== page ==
• With a proper primary care system, we expect unnecessary or improper use of specialist/ hospital care to reduce, which will in turn help contain healthcare costs in the long run.
      • The primary care system can further contain costs and improve health outcomes through its emphasis on early detection and preventive care and its role in coordinating and monitoring care at different levels
      • Under the system, patients are required to register with a primary care practitioner of their own choice. Primary care practitioners play the role of gate-keeping for care at higher levels, i.e. without their referral, patients’ access to specialist care is not allowed
      • To ensure quality of care, physicians wishing to practise as primary care practitioners are required to register with related health authorities and to satisfy certain registration requirements, such as academic qualifications or practicing experiences
      • To further protect patients’ interests, a reference fee schedule will be negotiated
      • To avoid self-referral, once registered, primary care practitioners will not be allowed to practise as specialists at the same time, even if they possess specialist qualifications
      • With the above requirements, a primary care system may also function as a means to regulate the private healthcare sector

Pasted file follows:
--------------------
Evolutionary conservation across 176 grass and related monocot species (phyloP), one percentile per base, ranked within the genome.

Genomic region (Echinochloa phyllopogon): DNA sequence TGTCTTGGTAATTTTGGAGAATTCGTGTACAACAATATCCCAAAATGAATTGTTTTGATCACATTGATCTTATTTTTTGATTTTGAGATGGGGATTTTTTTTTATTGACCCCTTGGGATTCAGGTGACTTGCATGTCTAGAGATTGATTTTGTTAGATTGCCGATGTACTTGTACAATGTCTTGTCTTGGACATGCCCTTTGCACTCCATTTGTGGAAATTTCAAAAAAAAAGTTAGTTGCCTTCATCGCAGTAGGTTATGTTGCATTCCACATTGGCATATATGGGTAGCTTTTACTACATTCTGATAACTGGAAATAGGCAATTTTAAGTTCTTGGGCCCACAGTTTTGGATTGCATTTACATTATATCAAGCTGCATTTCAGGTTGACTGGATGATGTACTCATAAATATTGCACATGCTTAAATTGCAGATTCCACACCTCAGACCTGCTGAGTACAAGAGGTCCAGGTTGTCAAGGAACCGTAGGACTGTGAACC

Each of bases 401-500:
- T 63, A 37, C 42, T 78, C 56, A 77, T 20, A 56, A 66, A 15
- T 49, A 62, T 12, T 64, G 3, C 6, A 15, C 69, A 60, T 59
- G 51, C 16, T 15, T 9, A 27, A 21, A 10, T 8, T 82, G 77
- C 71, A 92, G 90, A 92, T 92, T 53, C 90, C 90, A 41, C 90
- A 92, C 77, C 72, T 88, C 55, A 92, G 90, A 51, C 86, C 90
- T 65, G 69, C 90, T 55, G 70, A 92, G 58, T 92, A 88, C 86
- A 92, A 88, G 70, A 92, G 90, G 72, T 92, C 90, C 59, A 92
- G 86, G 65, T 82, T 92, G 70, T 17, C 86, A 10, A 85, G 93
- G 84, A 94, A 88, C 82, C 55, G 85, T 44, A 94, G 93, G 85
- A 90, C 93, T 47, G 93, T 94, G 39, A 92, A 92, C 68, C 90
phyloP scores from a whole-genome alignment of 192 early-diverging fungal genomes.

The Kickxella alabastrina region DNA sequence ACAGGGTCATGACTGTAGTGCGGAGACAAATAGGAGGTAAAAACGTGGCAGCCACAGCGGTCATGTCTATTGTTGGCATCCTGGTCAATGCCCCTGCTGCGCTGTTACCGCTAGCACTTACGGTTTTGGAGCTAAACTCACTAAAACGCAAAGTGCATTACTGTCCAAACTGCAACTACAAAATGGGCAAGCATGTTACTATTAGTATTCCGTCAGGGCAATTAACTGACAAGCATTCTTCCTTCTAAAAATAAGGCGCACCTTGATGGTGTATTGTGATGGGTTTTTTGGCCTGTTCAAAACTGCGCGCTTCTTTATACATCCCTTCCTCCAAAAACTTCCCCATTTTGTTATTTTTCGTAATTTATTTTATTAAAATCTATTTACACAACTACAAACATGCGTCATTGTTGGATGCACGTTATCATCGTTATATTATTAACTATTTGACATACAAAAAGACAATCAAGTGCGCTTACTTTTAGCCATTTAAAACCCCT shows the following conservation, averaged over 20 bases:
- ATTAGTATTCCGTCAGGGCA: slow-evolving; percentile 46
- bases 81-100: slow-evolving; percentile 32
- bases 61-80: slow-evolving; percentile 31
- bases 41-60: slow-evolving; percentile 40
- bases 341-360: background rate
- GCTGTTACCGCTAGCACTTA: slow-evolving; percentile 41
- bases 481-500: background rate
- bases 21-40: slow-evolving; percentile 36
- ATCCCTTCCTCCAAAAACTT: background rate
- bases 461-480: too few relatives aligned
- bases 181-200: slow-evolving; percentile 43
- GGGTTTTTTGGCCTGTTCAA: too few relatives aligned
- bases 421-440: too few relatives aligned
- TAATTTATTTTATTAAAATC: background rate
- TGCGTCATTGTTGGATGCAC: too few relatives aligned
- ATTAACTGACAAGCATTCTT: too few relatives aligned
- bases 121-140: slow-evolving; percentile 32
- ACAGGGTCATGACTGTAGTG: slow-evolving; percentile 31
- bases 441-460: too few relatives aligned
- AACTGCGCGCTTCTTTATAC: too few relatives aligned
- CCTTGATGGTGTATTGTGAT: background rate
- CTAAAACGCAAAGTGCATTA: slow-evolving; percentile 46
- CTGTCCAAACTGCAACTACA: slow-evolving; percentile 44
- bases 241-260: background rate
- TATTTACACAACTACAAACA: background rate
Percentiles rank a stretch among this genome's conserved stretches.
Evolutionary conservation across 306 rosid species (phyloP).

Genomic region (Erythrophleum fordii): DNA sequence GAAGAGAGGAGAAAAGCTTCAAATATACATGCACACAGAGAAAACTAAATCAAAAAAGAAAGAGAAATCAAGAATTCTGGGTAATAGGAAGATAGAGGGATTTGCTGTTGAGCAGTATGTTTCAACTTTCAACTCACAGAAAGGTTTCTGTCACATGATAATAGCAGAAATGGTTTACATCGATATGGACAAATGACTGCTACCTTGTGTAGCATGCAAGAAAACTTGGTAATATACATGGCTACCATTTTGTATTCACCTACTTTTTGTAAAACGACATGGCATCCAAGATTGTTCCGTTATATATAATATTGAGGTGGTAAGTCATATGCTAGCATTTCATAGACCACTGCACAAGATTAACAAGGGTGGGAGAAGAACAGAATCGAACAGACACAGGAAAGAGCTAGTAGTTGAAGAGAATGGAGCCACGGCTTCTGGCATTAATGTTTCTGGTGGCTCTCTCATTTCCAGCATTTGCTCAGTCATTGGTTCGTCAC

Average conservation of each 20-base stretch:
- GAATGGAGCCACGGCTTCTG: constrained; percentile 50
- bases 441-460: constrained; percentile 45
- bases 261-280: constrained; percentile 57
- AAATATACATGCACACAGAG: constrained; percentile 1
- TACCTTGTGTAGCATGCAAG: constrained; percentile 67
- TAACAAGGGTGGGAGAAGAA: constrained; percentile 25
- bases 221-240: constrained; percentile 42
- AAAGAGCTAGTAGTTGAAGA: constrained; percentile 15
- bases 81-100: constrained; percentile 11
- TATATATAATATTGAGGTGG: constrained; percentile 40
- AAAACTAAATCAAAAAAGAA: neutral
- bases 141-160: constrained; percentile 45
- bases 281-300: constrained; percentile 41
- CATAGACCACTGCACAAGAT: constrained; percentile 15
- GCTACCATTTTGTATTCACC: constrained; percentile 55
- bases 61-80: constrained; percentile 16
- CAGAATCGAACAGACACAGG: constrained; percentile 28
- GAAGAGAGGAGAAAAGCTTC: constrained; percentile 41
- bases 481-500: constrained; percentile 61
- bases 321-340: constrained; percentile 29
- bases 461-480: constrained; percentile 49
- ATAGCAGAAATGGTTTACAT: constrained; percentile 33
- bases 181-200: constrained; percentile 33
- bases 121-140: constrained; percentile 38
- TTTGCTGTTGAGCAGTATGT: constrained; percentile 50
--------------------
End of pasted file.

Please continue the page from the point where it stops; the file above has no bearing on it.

3. Establishing a research institute for clinical excellence
      • As a continuous effort to enhance quality and contain costs of healthcare, we propose establishing a research institute to develop and disseminate best clinical practices
      • In the medium-term, the research agenda of the Institute can be expanded along the lines proposed in the 1999 Harvard Report; in addition to the “medical” dimension of healthcare, the Institute will also conduct research on the social and economic dimensions of healthcare. The Institute could also serve as a base to train health economists and policy analysts. To better capture the Institute’s expanded research agenda, it may be renamed as the “Institute for Health Research”
      • While the Institute would focus its work on the public health system, it could also undertake consultancy work for the private health system